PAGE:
Racial Equity

ARTS invested deeply in organizations’ ability to move their own equity goals forward in 2016. ARTS, in partnership with the Office for Civil Rights (OCR), continued to address, and increase community-wide awareness about existing inequities by offering a series of free trainings and workshops for individuals, and arts and culture organizations. Over 300 people attended the series of trainings which included national leader and speaker Carmen Morgan’s two workshops: Centering People of Color in the Racial Equity Movement with Carmen Morgan and Becoming Effective White Allies by Supporting People of Color with Carmen Morgan.

ARTS and OCR also presented White Fragility with Robin DiAngelo, Implicit Bias with Darlene Flynn, and Leading with Racial Equity for Structural Transformation with Scott Winn.

Commitment to Racial Equity

This year ARTS staff and the Seattle Arts Commission published a statement publicly affirming our commitment to racial equity and accountability to our community. We believe that arts and culture are a vehicle for radical social change, and are an effective strategy to address the pressing issues of our time. We believe that we need to center the arts in our strategy, but look beyond our field to affect change structurally–in partnership with the community, City departments, other institutions and jurisdictions–so we can help build racial equity in housing, criminal justice, education, jobs, the environment and more.

The Seattle Office of Arts & Culture commits to an anti-racist work practice that centers the creativity and leadership of people of color - those most impacted by structural racism - to move toward systems that benefit us all. We also acknowledge that we are on Indigenous land, the traditional territories of the Coast Salish people.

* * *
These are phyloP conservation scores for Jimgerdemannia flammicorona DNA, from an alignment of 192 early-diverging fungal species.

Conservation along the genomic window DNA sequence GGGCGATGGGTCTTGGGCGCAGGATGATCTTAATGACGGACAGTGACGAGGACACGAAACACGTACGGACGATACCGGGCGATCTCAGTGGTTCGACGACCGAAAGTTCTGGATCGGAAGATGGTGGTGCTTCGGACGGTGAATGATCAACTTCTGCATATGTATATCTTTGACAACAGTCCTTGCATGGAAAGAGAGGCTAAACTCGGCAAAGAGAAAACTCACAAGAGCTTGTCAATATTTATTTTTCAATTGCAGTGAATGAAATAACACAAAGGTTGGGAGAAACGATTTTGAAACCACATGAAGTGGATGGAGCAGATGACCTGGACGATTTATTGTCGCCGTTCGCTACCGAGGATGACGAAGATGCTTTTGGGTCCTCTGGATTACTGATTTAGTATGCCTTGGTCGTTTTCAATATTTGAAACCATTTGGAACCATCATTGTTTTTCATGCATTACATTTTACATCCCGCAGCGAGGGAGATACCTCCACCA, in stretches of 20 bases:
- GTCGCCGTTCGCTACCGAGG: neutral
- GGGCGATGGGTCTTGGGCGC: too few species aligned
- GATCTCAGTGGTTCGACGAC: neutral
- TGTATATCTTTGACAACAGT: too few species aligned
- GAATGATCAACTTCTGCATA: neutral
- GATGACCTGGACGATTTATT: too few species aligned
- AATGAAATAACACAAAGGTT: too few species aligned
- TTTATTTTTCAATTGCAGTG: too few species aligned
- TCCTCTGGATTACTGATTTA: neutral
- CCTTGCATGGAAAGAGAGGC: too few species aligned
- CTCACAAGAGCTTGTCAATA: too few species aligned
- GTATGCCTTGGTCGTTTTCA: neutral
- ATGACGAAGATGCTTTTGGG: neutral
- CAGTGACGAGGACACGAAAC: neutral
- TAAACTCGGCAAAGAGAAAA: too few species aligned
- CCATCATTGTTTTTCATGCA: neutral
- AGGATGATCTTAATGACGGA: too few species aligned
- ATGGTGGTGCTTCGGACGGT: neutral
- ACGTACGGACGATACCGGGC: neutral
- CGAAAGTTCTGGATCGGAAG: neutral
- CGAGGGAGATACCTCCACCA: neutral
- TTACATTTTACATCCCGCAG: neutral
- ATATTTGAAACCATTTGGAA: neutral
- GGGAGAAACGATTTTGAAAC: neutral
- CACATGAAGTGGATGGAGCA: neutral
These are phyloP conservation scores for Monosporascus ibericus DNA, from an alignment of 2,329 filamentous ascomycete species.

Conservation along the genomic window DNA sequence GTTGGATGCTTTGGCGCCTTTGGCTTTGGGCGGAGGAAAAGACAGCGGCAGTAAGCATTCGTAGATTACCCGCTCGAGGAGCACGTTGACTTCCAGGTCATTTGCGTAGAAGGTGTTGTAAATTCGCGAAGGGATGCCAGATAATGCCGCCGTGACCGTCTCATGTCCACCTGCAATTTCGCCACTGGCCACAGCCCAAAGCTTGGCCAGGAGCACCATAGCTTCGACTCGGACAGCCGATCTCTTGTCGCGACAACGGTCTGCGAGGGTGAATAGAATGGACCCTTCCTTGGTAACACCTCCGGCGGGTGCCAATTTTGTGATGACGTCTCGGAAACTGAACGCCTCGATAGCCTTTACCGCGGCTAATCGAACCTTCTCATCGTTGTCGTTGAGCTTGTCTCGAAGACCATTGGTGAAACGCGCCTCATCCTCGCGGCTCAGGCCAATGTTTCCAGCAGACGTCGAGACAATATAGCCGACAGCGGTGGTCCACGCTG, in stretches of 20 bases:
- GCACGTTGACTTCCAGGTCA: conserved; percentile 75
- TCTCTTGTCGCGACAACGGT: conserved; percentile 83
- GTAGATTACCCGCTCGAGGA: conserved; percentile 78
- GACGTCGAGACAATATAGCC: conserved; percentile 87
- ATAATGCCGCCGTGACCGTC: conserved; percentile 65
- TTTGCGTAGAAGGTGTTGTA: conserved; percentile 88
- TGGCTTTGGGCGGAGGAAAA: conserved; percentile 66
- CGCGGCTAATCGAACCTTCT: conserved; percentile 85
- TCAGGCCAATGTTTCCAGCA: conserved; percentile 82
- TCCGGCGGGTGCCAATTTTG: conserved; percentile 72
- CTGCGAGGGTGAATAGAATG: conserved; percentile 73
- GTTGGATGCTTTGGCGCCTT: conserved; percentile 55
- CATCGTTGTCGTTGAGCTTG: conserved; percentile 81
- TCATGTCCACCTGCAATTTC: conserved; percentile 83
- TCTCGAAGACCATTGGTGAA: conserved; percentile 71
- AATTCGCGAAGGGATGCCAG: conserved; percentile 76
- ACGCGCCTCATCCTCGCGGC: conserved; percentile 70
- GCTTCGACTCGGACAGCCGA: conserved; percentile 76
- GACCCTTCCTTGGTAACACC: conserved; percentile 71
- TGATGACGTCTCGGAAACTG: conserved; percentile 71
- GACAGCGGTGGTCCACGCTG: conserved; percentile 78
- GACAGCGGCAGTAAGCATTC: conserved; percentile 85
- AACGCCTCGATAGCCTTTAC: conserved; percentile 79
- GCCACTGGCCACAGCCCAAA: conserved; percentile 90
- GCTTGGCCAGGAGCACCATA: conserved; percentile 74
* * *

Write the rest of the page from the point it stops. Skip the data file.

We envision a city of people whose success, safety and health are not pre-determined by their race. A city where all artists, performers, writers and creative workers have the freedom, agency and platform to share and amplify their stories, art, cultures and experiences. At the same time, we acknowledge that our actions - both conscious and unconscious, past and present - have benefited some communities while limiting opportunities and outcomes for communities of color. We work toward our vision by addressing and working to eliminate institutional racism in our programs, policies and practices.

In alignment with the City's Race and Social Justice Initiative, we seek new solutions that use arts as a strategy to drive not only our office, but the City as a whole toward racial equity and social justice. We will continue to break barriers and build arts-integrated tools that challenge the status quo, and push us toward the inclusive society we envision.


Continuing our partnership with 4Culture and Artist Trust on ARTISTS UP in 2016, ARTS helped launch Grant LAB, an experimental program designed to remove barriers for historically under-represented artists and increase racial equity in grant making programs. Inspired by qualitative research with artists, Grant LAB aligned the grant selection process with how and why artists work and create. Each artist received $3,000 to support their artistic vision.

Grant LAB was created to test grant making ideas, approaches and practices for greater and equitable access to opportunities. Applicants were evaluated on one of three different criteria; potential or demonstrated skill, innovation/experimentation, and community engagement. This grant puts into action the goals of ARTISTS UP, a collaborative effort by 4Culture, the Seattle Office of Arts & Culture and Artist Trust to improve and expand capacity and networks for under-supported artists in Seattle, King County and Washington State. Grant LAB funded artists working in all disciplines.

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